We just received notification from the USPTO that our trademark submission has been accepted and published in the latest Trademark Official Gazette!
So yeah. That means the NeuroTinker logo is a registered trademark, so we get to use the little circle R icon:
Getting our logo trademarked protects the NeuroTinker brand. It's an important step towards building our business, and it's the same path followed by other open-source educational hardware companies including Arduino, littleBits, and others. Importantly, it means that other organizations can't sell products that include the NeuroTinker logo without our explicit permission.
Okay all of that is boring. I'm putting up this post to talk about what the trademark doesn't mean--in particular, it doesn't affect our commitment to OSH.
NeuroTinker is committed to open-source hardware. We literally wouldn't exist without OSHW (and Hackaday.io, for that matter). Our products, including NeuroBytes (incidentally, our only product at this point in time), will always be released under a share-alike open-source license that complies with the guidelines established by the Open Source Hardware Association. That means making every effort to thoroughly document the project, supporting community-driven development endeavors, releasing broadly compatible design files in a timely manner, and so forth (read the whole document, it's filled with a lot of good stuff).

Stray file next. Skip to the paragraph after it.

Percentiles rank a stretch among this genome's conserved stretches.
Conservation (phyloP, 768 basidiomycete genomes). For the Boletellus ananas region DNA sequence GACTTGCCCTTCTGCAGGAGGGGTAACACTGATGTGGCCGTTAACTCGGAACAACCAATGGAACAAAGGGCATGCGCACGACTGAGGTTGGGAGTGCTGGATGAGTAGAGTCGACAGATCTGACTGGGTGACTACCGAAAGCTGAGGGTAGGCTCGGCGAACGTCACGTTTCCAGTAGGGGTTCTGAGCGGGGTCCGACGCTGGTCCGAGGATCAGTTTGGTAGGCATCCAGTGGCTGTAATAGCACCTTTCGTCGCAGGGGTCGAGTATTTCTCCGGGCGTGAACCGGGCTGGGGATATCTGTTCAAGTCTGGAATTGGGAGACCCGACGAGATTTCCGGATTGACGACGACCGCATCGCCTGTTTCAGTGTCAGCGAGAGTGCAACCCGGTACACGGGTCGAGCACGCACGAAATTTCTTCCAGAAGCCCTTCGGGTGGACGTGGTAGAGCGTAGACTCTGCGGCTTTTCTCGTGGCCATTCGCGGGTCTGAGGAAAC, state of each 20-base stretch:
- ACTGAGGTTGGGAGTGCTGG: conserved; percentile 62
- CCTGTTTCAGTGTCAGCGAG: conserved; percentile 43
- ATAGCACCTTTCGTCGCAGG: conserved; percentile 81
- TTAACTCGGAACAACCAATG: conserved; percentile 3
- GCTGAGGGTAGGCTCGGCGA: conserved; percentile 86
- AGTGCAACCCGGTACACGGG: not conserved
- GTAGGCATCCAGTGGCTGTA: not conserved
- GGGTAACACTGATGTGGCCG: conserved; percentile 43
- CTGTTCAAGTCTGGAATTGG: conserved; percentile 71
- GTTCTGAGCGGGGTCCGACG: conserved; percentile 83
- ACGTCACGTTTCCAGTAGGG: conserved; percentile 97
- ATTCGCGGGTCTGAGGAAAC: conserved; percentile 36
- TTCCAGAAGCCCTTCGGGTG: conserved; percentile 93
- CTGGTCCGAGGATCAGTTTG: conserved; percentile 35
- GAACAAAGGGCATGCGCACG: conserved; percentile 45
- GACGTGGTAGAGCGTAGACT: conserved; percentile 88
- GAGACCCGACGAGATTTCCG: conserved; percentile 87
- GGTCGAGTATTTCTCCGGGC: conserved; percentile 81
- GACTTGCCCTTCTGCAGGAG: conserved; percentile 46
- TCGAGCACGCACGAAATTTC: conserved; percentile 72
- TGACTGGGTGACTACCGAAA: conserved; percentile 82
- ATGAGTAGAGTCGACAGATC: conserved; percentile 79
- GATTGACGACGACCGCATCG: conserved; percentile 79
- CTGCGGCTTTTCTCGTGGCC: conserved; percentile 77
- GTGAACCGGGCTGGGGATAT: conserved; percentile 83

Things get a bit complicated because our latest NeuroBytes hardware iterations use our logo as part of the circuit; in particular, the neuron symbol acts as a ground plane and the gear at the center of the cell highlights the indicator LED. Generally, that means anyone interested in building NeuroBytes based explicitly off our board design would need to modify this portion of the layout prior to selling them commercially. I don't believe this will be an issue, but if you feel otherwise please let me know in the comments.